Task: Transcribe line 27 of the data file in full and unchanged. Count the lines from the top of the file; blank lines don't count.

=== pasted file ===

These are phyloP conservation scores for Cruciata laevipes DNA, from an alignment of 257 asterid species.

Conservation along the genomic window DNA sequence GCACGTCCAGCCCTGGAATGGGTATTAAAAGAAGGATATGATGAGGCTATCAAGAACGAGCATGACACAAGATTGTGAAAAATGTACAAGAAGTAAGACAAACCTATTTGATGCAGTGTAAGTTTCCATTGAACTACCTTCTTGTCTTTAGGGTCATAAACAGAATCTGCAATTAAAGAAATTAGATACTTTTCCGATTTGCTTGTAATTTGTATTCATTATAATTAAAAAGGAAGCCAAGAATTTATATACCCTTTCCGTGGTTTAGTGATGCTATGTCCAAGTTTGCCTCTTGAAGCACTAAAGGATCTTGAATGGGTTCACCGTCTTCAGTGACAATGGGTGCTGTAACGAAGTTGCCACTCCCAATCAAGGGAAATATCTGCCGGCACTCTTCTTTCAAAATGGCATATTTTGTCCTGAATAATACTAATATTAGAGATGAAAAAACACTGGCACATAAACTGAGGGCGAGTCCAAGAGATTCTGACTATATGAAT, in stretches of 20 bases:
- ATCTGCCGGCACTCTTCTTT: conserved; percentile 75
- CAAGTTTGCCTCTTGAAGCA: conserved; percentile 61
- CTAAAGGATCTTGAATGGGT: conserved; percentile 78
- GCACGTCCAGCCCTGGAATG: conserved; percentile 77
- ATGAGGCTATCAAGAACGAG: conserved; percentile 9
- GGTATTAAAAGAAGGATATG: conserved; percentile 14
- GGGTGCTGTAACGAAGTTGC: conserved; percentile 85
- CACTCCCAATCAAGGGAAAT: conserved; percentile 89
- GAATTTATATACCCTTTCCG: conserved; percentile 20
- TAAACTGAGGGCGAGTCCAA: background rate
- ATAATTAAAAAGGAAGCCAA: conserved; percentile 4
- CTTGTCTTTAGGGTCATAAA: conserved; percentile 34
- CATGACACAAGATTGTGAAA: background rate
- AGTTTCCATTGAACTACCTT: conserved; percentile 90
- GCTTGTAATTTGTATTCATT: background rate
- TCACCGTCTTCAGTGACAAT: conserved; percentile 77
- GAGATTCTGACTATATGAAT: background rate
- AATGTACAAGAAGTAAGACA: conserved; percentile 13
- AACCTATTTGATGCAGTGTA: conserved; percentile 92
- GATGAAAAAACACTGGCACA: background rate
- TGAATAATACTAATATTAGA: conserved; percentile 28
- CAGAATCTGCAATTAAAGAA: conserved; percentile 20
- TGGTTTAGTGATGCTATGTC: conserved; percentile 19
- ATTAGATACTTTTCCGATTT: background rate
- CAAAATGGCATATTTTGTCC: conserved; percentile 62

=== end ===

- CAAAATGGCATATTTTGTCC: conserved; percentile 62